Team Singapore

Young ones driven to work even harder

When Deputy Prime Minister Teo Chee Hean met some of the award nominees before last night's Singapore Sports Awards, he was given an insight into what makes a high-level athlete.

World billiards champion Peter Gilchrist, who went on to win the Sportsman of the Year award, told him that an athlete needs to clock in 10,000 hours of practice over four years to be great in his sport.

Taking in the advice were teenagers Alfian Juma'en and Jaris Goh, both Sportsboy of the Year nominees.

Bowler Goh, who went on to pick up the award, said: "I didn't know you had to clock so much time training, until today.

"It's really interesting to know and it's something I'll look up and read up more on when I get home."

The 19-year-old, who won three medals at the Commonwealth Tenpin Bowling Championships last year, added that winning the Sportsboy of the Year award was a motivation for him "to work even harder", especially with the South-east Asia (SEA) Games on home soil next year.


Silat exponent Alfian, who won a shock gold medal in the men's class F at last December's SEA Games, was in awe of the passion with which Gilchrist explained the coaching theory to DPM Teo.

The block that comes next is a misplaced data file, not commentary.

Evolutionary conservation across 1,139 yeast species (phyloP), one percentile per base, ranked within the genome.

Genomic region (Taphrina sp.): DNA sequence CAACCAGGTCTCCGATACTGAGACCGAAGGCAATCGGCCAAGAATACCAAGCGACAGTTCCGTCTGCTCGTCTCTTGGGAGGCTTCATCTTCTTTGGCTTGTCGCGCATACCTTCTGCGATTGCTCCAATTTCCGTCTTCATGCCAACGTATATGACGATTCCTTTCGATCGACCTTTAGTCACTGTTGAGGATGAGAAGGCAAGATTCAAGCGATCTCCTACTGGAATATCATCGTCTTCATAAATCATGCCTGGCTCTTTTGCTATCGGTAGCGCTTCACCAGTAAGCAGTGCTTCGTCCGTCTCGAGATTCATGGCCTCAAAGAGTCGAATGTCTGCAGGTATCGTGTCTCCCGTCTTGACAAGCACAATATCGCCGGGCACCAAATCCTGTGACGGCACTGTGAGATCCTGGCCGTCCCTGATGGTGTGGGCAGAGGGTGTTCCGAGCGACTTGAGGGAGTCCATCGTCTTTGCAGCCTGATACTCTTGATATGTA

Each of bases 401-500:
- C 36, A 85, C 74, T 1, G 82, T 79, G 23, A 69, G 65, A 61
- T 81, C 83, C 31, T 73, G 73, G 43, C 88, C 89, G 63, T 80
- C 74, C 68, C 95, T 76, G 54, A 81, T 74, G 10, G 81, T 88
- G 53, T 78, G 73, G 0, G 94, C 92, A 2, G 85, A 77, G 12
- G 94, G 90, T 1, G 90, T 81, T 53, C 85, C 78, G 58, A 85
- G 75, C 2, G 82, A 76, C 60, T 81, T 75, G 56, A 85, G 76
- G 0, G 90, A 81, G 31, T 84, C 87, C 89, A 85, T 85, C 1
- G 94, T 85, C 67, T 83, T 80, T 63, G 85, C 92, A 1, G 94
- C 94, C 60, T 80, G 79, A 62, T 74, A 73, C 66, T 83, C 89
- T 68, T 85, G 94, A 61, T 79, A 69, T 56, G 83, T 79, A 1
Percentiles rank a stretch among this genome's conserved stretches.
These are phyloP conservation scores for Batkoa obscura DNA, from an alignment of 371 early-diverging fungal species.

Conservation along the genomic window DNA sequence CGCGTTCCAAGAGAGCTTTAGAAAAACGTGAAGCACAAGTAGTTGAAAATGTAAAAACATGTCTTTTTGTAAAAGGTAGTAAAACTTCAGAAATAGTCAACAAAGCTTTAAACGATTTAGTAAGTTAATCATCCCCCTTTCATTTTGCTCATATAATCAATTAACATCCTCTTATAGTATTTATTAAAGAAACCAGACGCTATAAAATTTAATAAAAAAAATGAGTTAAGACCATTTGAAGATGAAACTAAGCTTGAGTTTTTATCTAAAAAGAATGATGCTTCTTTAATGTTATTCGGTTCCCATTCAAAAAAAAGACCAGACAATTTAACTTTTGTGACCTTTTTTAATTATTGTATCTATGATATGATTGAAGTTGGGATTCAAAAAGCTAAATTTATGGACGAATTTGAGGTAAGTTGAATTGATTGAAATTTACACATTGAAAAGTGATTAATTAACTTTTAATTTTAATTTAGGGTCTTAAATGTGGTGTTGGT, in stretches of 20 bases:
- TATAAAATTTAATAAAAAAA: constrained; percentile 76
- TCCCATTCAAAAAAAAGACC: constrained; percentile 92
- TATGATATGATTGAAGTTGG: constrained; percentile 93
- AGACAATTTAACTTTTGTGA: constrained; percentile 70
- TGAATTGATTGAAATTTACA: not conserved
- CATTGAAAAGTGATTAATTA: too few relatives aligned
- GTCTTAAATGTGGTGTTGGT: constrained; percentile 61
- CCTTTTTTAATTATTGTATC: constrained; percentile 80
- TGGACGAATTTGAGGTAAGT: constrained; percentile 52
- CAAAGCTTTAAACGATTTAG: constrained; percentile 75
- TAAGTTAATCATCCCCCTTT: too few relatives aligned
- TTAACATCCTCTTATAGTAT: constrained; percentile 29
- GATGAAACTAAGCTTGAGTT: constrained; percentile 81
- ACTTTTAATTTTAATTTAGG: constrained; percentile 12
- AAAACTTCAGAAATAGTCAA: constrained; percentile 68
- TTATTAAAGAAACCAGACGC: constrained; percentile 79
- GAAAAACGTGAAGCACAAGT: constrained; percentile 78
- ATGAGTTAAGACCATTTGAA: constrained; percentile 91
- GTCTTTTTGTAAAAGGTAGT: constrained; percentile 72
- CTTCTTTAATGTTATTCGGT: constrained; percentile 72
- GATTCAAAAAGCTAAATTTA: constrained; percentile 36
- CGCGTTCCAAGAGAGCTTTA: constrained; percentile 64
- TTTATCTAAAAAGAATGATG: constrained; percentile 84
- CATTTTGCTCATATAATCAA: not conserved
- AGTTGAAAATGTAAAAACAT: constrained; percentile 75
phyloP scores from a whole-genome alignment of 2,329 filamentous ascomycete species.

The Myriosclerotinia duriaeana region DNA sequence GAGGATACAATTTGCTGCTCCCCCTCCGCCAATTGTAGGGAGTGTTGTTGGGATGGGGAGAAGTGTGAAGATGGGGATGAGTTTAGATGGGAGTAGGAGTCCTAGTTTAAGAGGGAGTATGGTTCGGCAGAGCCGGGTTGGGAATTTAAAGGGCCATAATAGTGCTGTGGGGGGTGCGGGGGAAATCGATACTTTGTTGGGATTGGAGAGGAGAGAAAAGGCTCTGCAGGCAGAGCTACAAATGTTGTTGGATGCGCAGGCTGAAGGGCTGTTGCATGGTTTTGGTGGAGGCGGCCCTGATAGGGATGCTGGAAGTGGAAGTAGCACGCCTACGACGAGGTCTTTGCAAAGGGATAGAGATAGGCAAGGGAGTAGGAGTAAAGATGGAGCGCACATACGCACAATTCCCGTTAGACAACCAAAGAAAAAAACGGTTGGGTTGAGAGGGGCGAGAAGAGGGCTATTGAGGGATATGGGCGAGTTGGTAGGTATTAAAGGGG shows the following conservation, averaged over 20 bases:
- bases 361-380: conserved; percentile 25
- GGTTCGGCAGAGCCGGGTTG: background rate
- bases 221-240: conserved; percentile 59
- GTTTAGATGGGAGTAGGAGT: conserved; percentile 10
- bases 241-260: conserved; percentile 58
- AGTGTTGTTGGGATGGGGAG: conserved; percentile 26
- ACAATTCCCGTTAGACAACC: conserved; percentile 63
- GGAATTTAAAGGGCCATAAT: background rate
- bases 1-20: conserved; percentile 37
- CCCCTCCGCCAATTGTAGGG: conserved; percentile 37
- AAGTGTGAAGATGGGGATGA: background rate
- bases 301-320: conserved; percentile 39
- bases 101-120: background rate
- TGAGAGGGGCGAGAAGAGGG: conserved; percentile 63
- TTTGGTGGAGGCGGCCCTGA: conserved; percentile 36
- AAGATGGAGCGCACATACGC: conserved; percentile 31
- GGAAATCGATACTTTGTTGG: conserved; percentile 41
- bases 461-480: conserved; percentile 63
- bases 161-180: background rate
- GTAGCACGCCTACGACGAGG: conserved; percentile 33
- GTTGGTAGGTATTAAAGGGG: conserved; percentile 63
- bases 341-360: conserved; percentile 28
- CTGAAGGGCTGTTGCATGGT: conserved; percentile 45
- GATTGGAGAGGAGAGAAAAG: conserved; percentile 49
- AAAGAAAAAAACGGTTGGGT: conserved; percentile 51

"It seems like all he (Gilchrist) thinks about is sport, even when making small talk," said the 18-year-old Ngee Ann Polytechnic student with a grin.

"That's why he's a world champion."

Sportsgirl of the Year winner, equestrian athlete Janine Khoo, meanwhile, says her win was sweet considering the sacrifices she has had to make for her sport.

Janine, 16, follows in the footsteps of her father, former swimmer Khoo Teng Cheong, who was Sportsboy of the Year in 1978 and 1979.

She said: "Whatever free time I have, I spend it on training.

"In the two years I've been in the national team, I rarely have had free time so I don't really go out or hang out.

"The hard work has definitely paid off and I've gained a lot of encouragement and gratification from this win, but winning this award is not the end of the hard work.

"I'll definitely have to work harder to do well in international shows and also at the SEA Games next year." 
- Additional reporting by DAVID LEE